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Duck pictures: Information and Photos of Blue Swedish Ducks
Bird picture: Blue Swedish duck
Pictures and information on Blue Swedish Ducks
Original pictures of Blue Swedish ducks are the feature of this photo journal by wildlife photographer AnnMackieMiller. For the avid birder or poultry keeper, included is information about these colourful ducks.
Blue Swedish Ducks, like most domestic breeds, come from mallard ancestory. From those beginnings they have been breed for domestic use, some for food and eggs, some as decorative, ornamental or pet ducks.
Along the canal at Bingley, West Yorkshire, there are three Swedish ducks living free. One at least is female, having produced ducklings this year. These ducks were probably released from a local collection. Whatever their history, their presence here provides a unique opportunity to observe these pretty ducks in a wild environment.
Information about Blue Swedish ducks
Early records show farmers in Sweden breeding Swedish Blue Ducks around 1835.
In size they are larger than a mallard and smaller than a goose, that is, around 6 to 8 pound in weight. Their legs are generally set further back than those of a mallard duck which gives the Swedish duck a more upright stance, rather like a Campbell duck.
Their colouring varies. Mostly they have slate-gray to blue feathering with a white bib on the neck and chest. They also have some green and in sunlight they have a pretty irridesence to their plumage.
The three on Bingley canal consist of two blue and one 'splashed' bird. The third is mainly white with splashes of green and blue.
The ducks are mostly calm and placid and have often been picked for homes with children as they relate well to humans and enjoy being petted. Of course the exception is during the mating season when they display rough and aggressive behaviour with other males and towards females. They also show typical homesexual behaviour that is common where there are many more males than females.
These three are mostly found in the company of another two males, these, two large white domestic ducks, that have also escaped or been released from a domestic environment.
Photography by AnnMackieMiller
On Land and Water
As you can see from the photo below, their legs are quite far back on their body which makes them ungainly on land. It is a different story on water - they move sleekly and elegantly with no visible sign of the frantic paddling going on under water.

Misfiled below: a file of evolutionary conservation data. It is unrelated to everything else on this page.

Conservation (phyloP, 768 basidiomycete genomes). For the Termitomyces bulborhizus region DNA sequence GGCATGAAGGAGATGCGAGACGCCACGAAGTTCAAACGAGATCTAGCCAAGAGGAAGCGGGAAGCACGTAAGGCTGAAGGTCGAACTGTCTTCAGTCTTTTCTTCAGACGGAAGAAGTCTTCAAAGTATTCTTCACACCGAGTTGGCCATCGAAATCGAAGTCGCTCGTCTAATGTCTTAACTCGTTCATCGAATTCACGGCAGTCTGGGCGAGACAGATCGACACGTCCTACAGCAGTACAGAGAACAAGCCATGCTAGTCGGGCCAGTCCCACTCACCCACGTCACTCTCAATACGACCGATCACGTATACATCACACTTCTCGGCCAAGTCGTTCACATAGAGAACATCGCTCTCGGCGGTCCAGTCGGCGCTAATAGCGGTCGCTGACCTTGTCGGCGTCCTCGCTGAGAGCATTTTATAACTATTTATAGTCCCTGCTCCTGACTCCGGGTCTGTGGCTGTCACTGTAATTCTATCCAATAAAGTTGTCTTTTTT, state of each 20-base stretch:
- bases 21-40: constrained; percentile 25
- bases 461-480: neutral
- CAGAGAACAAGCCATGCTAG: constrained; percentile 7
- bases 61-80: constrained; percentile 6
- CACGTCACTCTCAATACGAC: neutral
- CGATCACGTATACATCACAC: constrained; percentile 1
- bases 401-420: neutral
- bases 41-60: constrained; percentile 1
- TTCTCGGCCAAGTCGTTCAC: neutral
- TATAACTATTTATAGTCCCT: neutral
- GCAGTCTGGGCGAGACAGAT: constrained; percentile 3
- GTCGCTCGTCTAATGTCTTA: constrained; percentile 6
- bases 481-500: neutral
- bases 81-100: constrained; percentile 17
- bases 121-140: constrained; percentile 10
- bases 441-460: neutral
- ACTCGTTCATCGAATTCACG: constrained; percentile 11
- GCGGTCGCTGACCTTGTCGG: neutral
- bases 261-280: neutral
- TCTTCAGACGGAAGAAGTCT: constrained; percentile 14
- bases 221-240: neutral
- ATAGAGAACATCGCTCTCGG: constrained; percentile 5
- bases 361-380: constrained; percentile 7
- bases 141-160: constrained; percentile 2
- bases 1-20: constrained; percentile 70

Bird pictures: Blue Swedish ducks
Bird pictures by wildlife photographer annmackiemiller
Three years on...
Three years on and these delightful ducks are still on the canal. They spend less time at the boat yard - I think the owner got fed up feeding them alongside his chickens and has now blocked the access from the water. It doesn't seem to have phased them though - they are thriving on Greenhill.
All duck pictures used here are by AnnMackieMiller and may not be reproduced in any way. All photographs are available for sale. Contact the photographer for details. High resolution copies can be transferred by email for use on blogs and websites but not on cards or products.
Beginners guide to keeping ducks
Duck Coop on Amazon
Things to consider if you are thinking of keeping ducks in a domestic setting
It seems to be a growing trend to keep a few ducks around the place and I must admit if I had the room I would be too. Swedish Blue Ducks are particularly suitable because they are so friendly but there are smaller breeds available too.
Just remember - ducks need water - I don't just mean to drink. Ducks spend most of their time on water so it is essential you have some sort of a pond or lake for them. A dipping pool is ok for them bathing but for happy ducks you really do need something substantial.
They need feeding. They won't get enough nutrients just from grazing grass. There are lots of blends available - many online and more and more are available in ordinary pet stores. Don't be tempted to feed them bread - there is absolutely NO nutritional value in bread for them, it goes right through them with no absorption and they can display signs of malnutrition like moulting - usually starts with the tail feathers.
They need company. Don't ever get only one duck! Try to use a reputable breeder who knows what they are doing. Ducks bond with other ducks quickly, and often for live so make sure the breeder is not breaking up a mini-flock or a pair.
They need shelter - especially at night to protect them from foxes.
Check the regulations - Blue Swedish ducks are not native to Britain and so it is actually illegal to release them into the wild.
Attractive coop for ducks
Any coop designed for chickens will be suitable for ducks. Just make sure it can be secured at night.
Beginners guide to keeping ducks
- Beginners Guide to Keeping Ducks | General Duck Keeping Information
This beginners guide to keeping ducks has everything you need to know to get started with ducks. Water and ponds, feeding, housing, predators and breeds.
- Keeping Ducks | Pets4Homes
If you have a smallholding or even a fairly large garden, it may have crossed your mind that a couple of ducks would make the scene complete.Happy,...
Where to find more work by AnnMackieMiller
- Photography by AnnMackieMiller: Home: Zazzle.com Store
A wonderful collection of cards and gifts featuring photography by AnnMackieMiller.
- Birdwatching UK on Facebook
Birdwatching UK on Facebook is a place to share your love of birds. You don't even have to be in the UK.
- Watching Bingley Birds
Follow my feathered friends along Bingley canal on this bird watching blog.
© 2011 annmackiemiller